Why GM Digs In Heels on Cost
As strike drags into its third week, world's automakers expect to streamline or perish.
The General Motors strike has escalated into a battle that could help define the future of America's largest industrial company - and is reinforcing a lesson for automakers worldwide.
One big reason GM has taken a tough line on the walkout: The auto industry is heading into a period of brutal global competition and consolidation that could halve the number of world car firms in the next few decades.
Being big won't be good enough. Only the efficient will prosper - and unless GM shaves costs and boosts labor productivity, it may not be among them.
The planned merger between Chrysler and Daimler-Benz has given GM executives a rude glimpse of the competition that looms ahead. After years of buying labor peace, they may feel they now have no choice but to fight to streamline personnel. GM's position may illustrate why, even after seven golden years of economic expansion, American companies feel a need to control - if not curtail - labor costs.
"Lean and mean" is not a phrase that's been associated with GM in the past. It's a company that sometimes seems to have as many of its own brands as there are baseball teams in the American League.
"GM is very large. They don't necessarily need to absorb anybody else," says Sam Fiorani, an auto analyst with Standard & Poor's DRI. "What they need to do is consolidate themselves."
Until recently GM executives had reason to think they were cruising smoothly toward the 21st century. Profits are strong this year, and some company brands now have popular new models. The firm had gone almost a year without a strike.
Then in early June came war. Workers at a GM plant in Flint, Mich., walked off the job. The stoppage spread to a nearby factory. Lack of parts spread through GM's whole system.
At time of writing, 122,000 GM workers are idle, and virtually the entire corporation's production is shut down.
To the United Auto Workers, the strike is about credibility - or rather, GM's lack thereof. The company was supposed to invest $300 million in Flint to upgrade factories and save jobs, say union officials, but it hasn't.
To GM, the strike is about efficiency. A quota system allows some Flint workers to get paid for eight hours after putting in only four, say company executives.
If the walkout is not settled soon - and at time of writing, that did not appear likely - it could stretch on all summer, said UAW officials in Las Vegas this week.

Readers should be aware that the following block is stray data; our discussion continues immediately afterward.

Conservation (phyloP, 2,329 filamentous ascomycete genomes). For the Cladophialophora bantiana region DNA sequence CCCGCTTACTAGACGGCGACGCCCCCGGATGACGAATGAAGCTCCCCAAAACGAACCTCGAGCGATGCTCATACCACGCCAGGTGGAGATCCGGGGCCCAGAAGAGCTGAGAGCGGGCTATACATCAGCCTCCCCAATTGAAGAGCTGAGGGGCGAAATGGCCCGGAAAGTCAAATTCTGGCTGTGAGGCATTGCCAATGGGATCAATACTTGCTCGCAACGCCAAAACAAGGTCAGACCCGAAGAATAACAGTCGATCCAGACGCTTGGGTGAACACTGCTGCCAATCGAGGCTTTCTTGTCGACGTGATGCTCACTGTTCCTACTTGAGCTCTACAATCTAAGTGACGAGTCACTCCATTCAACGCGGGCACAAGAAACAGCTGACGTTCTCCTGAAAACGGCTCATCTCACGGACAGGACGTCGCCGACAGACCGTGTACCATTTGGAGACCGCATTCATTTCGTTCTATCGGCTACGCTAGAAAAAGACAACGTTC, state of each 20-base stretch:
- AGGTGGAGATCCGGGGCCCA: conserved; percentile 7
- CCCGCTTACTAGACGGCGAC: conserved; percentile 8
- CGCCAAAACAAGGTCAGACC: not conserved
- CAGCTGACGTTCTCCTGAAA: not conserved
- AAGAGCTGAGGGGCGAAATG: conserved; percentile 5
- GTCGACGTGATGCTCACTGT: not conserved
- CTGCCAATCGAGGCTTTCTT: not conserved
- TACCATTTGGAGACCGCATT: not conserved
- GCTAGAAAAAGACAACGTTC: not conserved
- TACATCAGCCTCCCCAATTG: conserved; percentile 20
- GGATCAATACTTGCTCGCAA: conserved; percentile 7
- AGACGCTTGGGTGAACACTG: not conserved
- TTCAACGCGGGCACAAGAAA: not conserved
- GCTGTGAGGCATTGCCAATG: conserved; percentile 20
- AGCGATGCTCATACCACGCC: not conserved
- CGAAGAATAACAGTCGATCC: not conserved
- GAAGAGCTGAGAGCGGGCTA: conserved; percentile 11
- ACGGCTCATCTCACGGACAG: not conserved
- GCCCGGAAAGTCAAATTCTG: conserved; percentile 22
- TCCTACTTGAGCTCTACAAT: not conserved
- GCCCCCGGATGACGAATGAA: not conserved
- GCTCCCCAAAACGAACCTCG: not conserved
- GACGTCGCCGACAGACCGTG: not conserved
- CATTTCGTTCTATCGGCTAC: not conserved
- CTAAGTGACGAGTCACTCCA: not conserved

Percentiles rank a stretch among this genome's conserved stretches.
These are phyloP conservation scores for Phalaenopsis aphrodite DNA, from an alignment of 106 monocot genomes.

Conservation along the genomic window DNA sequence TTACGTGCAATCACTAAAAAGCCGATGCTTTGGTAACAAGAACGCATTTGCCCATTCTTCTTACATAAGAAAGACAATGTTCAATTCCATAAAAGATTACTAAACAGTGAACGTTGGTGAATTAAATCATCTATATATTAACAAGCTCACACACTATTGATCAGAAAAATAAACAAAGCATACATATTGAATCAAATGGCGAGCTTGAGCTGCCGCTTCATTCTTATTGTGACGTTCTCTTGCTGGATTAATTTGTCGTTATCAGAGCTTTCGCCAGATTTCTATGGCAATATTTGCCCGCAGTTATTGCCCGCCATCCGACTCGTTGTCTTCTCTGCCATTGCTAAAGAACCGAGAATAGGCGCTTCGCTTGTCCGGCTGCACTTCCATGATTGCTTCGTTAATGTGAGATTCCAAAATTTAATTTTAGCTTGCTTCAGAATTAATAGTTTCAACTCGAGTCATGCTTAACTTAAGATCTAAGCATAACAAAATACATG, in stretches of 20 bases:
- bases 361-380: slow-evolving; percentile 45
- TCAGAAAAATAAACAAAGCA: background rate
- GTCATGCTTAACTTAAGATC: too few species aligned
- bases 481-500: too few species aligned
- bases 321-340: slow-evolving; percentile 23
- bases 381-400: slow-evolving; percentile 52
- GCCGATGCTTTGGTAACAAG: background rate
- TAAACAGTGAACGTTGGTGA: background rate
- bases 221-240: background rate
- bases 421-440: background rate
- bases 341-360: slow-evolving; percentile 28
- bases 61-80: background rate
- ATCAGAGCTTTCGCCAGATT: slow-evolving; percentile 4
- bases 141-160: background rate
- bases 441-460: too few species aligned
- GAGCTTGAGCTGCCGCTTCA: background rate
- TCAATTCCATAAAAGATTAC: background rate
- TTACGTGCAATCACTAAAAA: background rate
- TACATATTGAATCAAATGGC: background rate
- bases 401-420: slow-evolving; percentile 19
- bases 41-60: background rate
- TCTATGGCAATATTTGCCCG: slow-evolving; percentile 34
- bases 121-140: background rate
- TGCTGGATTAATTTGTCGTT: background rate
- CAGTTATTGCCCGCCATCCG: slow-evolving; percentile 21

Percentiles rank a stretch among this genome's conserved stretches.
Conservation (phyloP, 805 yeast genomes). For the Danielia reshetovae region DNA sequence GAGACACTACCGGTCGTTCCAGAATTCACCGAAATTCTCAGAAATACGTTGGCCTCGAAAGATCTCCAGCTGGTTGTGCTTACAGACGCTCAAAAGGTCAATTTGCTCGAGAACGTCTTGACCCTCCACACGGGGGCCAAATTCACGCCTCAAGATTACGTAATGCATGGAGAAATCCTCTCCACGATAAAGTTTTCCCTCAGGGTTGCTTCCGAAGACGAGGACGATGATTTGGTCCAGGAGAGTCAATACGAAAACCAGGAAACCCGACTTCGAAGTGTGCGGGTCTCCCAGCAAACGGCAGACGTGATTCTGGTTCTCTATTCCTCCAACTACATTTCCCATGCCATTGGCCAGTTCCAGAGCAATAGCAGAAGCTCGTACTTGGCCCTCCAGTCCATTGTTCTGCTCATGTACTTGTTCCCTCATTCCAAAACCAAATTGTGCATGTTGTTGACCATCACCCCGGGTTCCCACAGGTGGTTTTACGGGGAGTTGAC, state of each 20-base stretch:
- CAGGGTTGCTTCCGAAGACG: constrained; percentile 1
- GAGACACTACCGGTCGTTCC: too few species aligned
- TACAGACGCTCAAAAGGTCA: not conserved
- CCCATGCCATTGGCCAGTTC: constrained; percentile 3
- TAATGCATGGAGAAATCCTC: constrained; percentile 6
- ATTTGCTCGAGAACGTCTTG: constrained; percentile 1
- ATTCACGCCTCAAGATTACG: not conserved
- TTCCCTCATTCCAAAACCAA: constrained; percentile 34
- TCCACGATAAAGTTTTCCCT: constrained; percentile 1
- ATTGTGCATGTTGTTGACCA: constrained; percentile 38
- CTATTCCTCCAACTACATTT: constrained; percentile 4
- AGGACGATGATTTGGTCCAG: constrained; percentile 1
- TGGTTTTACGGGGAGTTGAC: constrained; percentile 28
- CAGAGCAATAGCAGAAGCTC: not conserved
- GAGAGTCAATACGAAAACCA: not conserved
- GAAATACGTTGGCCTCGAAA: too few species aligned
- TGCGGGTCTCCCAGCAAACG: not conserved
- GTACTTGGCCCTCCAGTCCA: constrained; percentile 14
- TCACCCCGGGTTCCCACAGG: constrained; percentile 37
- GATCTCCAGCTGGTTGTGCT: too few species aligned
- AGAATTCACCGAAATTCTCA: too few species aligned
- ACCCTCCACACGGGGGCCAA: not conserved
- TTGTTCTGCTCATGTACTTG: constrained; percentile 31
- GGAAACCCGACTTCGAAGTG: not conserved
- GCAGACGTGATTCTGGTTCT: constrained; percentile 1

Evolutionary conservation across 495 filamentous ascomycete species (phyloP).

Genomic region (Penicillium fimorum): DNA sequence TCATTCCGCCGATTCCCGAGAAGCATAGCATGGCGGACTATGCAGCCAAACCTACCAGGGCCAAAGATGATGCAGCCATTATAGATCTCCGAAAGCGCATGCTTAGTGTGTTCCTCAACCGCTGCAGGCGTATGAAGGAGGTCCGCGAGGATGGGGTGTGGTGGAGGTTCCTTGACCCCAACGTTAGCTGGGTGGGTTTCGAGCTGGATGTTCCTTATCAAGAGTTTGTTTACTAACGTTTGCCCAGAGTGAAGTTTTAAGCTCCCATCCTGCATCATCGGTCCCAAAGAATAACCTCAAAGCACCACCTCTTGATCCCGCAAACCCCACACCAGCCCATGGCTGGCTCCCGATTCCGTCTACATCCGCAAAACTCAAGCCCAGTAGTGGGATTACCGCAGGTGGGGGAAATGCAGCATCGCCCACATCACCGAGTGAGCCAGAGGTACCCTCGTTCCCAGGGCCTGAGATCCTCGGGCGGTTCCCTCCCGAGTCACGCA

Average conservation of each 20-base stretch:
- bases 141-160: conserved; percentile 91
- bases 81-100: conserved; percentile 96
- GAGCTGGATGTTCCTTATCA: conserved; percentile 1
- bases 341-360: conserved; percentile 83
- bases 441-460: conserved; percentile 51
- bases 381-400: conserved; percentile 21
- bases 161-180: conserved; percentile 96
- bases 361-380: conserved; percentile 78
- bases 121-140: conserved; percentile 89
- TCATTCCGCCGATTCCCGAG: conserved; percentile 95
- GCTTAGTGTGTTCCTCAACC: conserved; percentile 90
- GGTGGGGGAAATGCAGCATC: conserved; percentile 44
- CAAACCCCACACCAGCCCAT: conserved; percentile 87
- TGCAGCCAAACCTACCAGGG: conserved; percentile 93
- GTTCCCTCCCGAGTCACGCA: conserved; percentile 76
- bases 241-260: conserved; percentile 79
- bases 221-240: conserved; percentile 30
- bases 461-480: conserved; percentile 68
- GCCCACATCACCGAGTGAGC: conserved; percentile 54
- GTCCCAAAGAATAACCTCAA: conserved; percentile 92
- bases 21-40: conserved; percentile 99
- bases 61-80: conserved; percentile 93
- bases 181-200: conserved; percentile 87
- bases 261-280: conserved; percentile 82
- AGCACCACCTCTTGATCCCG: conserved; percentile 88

Some analysts say the UAW didn't make a conscious decision to take on GM. Instead, they say, GM appeared to be going after the union. "For the UAW, they have authorized two local strikes, though they're aware of the national implications," says Harley Shaiken, a labor professor at the University of California, Berkeley. "For GM it's, 'We're going to make a stand here, and show the union what the future looks like.' "
And from the GM executive suite, the view might not look too good. The world auto industry will soon be able to produce some 18 million more cars than consumers are likely to buy, and a shakeout appears inevitable.
Industry analysts estimate that today's 40 auto firms will be cut to 20 in the next century. Some go so far as to say that each global region, such as North America or Western Europe, will have only two major firms.
Mr. Fiorani of DRI does not go that far. But he does think Asia may see the merger or demise of weaker firms such as Samsung.
GM is probably too big to land in deep trouble. But it faces the possibility that arch rival Ford could surpass it in terms of profit, and maybe market share.
Market analysts point out that Ford's pretax profit per vehicle is now almost $1,000, far more than GM's. When it comes to productivity, Ford makes about 33 cars per year, per worker, in the United States. The comparable figure for GM is about 27.5
Chrysler's merger with Daimler-Benz holds out the promise of as much as a $3 billion reduction in company costs. And the new Chrysler/Mercedes will have strong models in the most profitable markets: trucks, sport utility vehicles, and luxury cars.
GM has been getting better. But it's not moving fast enough, judge some. GM management "has not been adept at adjusting to change," says Leo Troy, a labor professor at Rutgers University.
Some analysts say GM must slash 30,000 jobs to become as lean as its rivals. But such cuts could be counterproductive.
"There's little question that GM needs to become more competitive," says Mr. Shaiken. "But for that to happen, it needs to work with the UAW rather than against it."